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Tragedy puts focus on dangers of Sugar River
Drowning of 25-year-old brings continued focus on issues surrounding tubing in Albany area
In this file photo from a recent summer, friends enjoy a tubing trip on the Sugar River. (Times photo: Marissa Weiher)

TOWN OF DECATUR — A Madison man drowned in the Sugar River just south of Albany at the end of a tubing trip July 18, the first river death in the area in at least 40 years.

Rescue crews found the body of Benjamin Noble M. Belzer, 25, at about 6 p.m. after searching for an hour and a half.

Belzer was Gov. Tony Evers' personal assistant, a position he'd held since Feb. 2019 after graduating from the University of Wisconsin at Madison and working for Congressman Ron Kind of La Crosse.

Evers released a statement July 20 saying he was stunned by the loss of the "remarkably talented" Belzer, who "was always optimistic about how we could be part of making this world a better place."

"Months ago, as we asked folks to limit their interactions to a circle of five people or less during this pandemic, and someone asked who was among my five people — Ben was," Evers said, adding that Belzer has worked with “unmatched grace and humility" through the challenges of the pandemic.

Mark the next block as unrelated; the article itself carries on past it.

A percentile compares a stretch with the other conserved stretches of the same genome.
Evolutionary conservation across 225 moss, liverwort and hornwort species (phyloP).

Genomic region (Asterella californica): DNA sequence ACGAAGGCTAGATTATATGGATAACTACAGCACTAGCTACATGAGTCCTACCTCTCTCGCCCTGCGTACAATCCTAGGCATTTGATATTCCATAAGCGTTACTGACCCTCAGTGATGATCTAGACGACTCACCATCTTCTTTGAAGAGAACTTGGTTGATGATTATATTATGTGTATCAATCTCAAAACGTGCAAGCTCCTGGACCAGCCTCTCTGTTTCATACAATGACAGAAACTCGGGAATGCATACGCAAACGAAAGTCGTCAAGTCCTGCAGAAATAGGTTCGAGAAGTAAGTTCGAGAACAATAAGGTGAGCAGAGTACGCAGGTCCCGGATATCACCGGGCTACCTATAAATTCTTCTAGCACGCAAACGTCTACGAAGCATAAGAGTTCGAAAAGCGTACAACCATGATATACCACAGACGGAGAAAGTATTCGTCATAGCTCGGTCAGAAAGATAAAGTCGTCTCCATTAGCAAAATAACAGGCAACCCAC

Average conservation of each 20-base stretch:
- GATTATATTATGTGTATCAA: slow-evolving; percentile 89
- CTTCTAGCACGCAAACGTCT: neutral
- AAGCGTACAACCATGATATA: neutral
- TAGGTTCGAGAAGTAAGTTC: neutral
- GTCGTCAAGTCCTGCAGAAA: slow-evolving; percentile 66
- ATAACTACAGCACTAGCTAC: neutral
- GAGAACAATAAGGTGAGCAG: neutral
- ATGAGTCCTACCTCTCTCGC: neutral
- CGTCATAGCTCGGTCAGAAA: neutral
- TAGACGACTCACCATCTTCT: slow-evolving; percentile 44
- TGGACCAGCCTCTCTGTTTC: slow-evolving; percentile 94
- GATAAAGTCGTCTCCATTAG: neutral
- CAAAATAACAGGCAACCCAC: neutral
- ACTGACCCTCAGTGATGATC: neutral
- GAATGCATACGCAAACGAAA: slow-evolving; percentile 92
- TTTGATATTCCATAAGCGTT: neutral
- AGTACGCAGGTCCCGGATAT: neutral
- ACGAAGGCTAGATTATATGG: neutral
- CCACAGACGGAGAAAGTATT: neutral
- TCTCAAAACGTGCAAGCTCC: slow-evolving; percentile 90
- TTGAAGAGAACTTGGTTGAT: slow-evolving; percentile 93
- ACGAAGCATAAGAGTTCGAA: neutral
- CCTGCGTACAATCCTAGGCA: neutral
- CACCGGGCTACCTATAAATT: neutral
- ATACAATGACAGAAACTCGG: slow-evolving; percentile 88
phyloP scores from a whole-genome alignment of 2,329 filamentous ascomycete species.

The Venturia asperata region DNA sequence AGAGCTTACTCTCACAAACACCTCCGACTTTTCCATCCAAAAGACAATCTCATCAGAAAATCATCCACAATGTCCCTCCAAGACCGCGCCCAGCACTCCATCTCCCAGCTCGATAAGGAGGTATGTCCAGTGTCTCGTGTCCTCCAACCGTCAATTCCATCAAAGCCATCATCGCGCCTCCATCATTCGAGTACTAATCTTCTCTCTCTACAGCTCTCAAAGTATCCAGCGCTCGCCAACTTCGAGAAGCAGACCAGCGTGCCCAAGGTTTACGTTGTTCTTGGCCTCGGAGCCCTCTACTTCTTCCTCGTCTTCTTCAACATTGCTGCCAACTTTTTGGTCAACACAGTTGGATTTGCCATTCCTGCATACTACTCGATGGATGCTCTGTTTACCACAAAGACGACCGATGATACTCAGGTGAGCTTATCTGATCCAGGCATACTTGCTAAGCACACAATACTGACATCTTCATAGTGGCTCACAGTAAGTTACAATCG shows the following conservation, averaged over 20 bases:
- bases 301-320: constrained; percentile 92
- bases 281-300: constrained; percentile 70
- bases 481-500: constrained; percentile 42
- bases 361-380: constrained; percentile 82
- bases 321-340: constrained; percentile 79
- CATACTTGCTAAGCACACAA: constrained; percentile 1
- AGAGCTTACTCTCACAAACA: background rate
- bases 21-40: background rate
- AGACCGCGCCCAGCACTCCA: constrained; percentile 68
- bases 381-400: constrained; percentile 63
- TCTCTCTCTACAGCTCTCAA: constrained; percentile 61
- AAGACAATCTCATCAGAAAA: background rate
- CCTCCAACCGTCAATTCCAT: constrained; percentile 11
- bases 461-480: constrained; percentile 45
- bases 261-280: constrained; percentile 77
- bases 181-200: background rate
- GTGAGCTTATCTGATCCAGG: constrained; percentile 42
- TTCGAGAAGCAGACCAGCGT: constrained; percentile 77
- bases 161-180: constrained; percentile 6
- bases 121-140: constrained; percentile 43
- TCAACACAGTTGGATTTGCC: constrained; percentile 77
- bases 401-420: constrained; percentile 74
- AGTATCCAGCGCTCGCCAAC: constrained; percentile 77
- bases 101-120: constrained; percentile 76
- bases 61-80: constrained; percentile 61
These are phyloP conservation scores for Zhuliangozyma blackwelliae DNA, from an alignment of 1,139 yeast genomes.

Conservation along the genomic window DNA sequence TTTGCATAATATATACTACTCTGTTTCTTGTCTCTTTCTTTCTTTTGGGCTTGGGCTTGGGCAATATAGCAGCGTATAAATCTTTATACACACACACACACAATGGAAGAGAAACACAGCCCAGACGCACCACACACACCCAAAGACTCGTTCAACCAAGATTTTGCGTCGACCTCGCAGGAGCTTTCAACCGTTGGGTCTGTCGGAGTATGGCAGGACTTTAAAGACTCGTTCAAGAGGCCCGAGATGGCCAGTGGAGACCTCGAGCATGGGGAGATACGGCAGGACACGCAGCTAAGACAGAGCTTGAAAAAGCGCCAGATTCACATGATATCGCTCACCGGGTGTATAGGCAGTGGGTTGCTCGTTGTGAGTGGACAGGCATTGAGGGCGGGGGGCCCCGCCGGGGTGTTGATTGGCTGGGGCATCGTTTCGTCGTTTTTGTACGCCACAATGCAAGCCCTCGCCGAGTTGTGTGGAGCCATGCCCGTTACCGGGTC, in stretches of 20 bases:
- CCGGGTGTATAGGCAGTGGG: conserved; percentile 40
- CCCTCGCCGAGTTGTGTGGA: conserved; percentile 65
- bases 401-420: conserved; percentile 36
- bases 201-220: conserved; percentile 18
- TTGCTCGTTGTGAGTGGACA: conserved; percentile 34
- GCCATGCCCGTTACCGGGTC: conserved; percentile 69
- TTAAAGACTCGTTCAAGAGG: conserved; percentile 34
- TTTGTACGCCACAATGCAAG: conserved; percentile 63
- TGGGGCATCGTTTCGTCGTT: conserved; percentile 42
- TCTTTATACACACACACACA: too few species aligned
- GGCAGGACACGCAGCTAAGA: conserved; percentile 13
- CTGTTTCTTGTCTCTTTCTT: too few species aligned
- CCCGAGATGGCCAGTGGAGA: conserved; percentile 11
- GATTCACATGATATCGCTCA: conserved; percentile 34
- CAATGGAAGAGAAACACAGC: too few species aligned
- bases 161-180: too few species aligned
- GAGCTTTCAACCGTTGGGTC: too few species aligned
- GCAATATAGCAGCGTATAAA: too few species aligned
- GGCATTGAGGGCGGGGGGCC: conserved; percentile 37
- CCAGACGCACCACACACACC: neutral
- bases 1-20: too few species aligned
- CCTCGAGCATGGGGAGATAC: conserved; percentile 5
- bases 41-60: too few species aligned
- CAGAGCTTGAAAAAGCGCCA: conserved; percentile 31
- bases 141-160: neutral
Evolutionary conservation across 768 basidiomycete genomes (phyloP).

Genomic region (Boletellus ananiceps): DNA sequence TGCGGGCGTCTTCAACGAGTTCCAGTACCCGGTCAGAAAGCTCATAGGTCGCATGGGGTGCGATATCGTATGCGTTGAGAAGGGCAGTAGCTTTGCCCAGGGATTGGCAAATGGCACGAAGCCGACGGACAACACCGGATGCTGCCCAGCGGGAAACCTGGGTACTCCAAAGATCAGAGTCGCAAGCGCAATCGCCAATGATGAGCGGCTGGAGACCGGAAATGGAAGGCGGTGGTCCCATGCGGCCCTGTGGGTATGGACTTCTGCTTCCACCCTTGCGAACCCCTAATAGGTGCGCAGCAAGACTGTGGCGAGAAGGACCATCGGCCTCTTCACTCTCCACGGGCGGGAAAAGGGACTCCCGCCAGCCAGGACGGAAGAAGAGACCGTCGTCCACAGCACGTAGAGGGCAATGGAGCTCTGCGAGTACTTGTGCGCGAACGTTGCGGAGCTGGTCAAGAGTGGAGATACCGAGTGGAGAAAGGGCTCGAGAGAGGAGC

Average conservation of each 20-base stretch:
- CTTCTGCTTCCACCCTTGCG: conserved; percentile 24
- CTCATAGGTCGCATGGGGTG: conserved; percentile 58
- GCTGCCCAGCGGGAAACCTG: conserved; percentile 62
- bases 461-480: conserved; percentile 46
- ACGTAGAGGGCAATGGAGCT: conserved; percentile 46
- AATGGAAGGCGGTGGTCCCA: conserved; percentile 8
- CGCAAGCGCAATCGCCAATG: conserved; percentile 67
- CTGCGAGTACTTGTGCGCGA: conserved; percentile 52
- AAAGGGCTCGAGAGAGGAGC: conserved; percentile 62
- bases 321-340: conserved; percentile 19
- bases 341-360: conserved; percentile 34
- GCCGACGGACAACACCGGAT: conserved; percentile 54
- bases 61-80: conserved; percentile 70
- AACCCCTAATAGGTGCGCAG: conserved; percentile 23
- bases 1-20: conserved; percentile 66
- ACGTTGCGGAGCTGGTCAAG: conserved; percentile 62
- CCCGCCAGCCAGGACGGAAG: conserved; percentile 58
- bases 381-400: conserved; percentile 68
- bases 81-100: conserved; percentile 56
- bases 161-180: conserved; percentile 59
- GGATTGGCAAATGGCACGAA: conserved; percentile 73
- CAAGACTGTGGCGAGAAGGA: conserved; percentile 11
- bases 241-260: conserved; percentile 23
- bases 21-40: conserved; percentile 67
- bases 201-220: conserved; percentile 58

Belzer was with a group of at least six people who had rented tubes from S&B Tubing, said Green County Chief Deputy Tom Moczynski. The group was getting ready to get out of the river at S&B's access road to exit, just south of the Minihaha Campground.

"He exited his tube and went underwater and just did not resurface," said Moczynski, who was on scene as an administrator for the sheriff's office. Emergency responders were called at about 3:20 p.m.

Belzer's body was found about 300 to 400 yards down river.

Moczynski said the factors that led to the drowning are still under investigation. A July 20 autopsy of Belzer's body ruled the death an accidental drowning. Additional testing is underway.